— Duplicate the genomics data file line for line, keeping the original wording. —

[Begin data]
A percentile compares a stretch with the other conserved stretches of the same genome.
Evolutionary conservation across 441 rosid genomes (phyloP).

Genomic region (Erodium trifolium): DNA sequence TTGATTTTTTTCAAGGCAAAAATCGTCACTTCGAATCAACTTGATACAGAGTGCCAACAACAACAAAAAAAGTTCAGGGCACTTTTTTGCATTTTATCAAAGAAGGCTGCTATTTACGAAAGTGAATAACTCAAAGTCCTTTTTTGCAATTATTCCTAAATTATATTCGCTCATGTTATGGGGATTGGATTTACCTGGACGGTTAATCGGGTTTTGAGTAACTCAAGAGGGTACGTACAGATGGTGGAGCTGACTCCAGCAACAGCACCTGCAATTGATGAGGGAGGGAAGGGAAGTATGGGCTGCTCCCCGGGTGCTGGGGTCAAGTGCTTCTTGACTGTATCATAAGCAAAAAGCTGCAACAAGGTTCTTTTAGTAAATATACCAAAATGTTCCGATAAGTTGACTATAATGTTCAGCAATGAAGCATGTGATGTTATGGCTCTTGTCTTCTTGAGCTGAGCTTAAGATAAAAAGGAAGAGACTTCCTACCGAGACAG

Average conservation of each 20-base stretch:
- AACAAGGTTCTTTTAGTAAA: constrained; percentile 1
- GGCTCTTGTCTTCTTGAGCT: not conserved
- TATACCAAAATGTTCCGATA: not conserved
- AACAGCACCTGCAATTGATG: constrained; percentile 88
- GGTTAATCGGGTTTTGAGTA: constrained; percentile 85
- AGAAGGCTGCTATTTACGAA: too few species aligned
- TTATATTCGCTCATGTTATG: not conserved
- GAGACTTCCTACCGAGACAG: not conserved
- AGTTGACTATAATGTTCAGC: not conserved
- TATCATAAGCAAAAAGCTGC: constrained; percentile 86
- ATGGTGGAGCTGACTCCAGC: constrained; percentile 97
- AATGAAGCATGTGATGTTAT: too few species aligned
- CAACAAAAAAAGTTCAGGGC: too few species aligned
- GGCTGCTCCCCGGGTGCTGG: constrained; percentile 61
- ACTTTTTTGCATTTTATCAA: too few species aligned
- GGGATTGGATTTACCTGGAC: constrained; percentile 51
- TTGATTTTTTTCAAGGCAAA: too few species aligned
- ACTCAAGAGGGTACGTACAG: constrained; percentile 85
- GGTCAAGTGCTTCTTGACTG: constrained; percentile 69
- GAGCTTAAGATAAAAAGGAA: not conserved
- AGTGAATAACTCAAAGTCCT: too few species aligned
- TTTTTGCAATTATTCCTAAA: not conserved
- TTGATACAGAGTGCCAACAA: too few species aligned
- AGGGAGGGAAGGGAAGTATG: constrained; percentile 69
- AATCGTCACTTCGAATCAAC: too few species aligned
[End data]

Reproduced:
A percentile compares a stretch with the other conserved stretches of the same genome.
Evolutionary conservation across 441 rosid genomes (phyloP).

Genomic region (Erodium trifolium): DNA sequence TTGATTTTTTTCAAGGCAAAAATCGTCACTTCGAATCAACTTGATACAGAGTGCCAACAACAACAAAAAAAGTTCAGGGCACTTTTTTGCATTTTATCAAAGAAGGCTGCTATTTACGAAAGTGAATAACTCAAAGTCCTTTTTTGCAATTATTCCTAAATTATATTCGCTCATGTTATGGGGATTGGATTTACCTGGACGGTTAATCGGGTTTTGAGTAACTCAAGAGGGTACGTACAGATGGTGGAGCTGACTCCAGCAACAGCACCTGCAATTGATGAGGGAGGGAAGGGAAGTATGGGCTGCTCCCCGGGTGCTGGGGTCAAGTGCTTCTTGACTGTATCATAAGCAAAAAGCTGCAACAAGGTTCTTTTAGTAAATATACCAAAATGTTCCGATAAGTTGACTATAATGTTCAGCAATGAAGCATGTGATGTTATGGCTCTTGTCTTCTTGAGCTGAGCTTAAGATAAAAAGGAAGAGACTTCCTACCGAGACAG

Average conservation of each 20-base stretch:
- AACAAGGTTCTTTTAGTAAA: constrained; percentile 1
- GGCTCTTGTCTTCTTGAGCT: not conserved
- TATACCAAAATGTTCCGATA: not conserved
- AACAGCACCTGCAATTGATG: constrained; percentile 88
- GGTTAATCGGGTTTTGAGTA: constrained; percentile 85
- AGAAGGCTGCTATTTACGAA: too few species aligned
- TTATATTCGCTCATGTTATG: not conserved
- GAGACTTCCTACCGAGACAG: not conserved
- AGTTGACTATAATGTTCAGC: not conserved
- TATCATAAGCAAAAAGCTGC: constrained; percentile 86
- ATGGTGGAGCTGACTCCAGC: constrained; percentile 97
- AATGAAGCATGTGATGTTAT: too few species aligned
- CAACAAAAAAAGTTCAGGGC: too few species aligned
- GGCTGCTCCCCGGGTGCTGG: constrained; percentile 61
- ACTTTTTTGCATTTTATCAA: too few species aligned
- GGGATTGGATTTACCTGGAC: constrained; percentile 51
- TTGATTTTTTTCAAGGCAAA: too few species aligned
- ACTCAAGAGGGTACGTACAG: constrained; percentile 85
- GGTCAAGTGCTTCTTGACTG: constrained; percentile 69
- GAGCTTAAGATAAAAAGGAA: not conserved
- AGTGAATAACTCAAAGTCCT: too few species aligned
- TTTTTGCAATTATTCCTAAA: not conserved
- TTGATACAGAGTGCCAACAA: too few species aligned
- AGGGAGGGAAGGGAAGTATG: constrained; percentile 69
- AATCGTCACTTCGAATCAAC: too few species aligned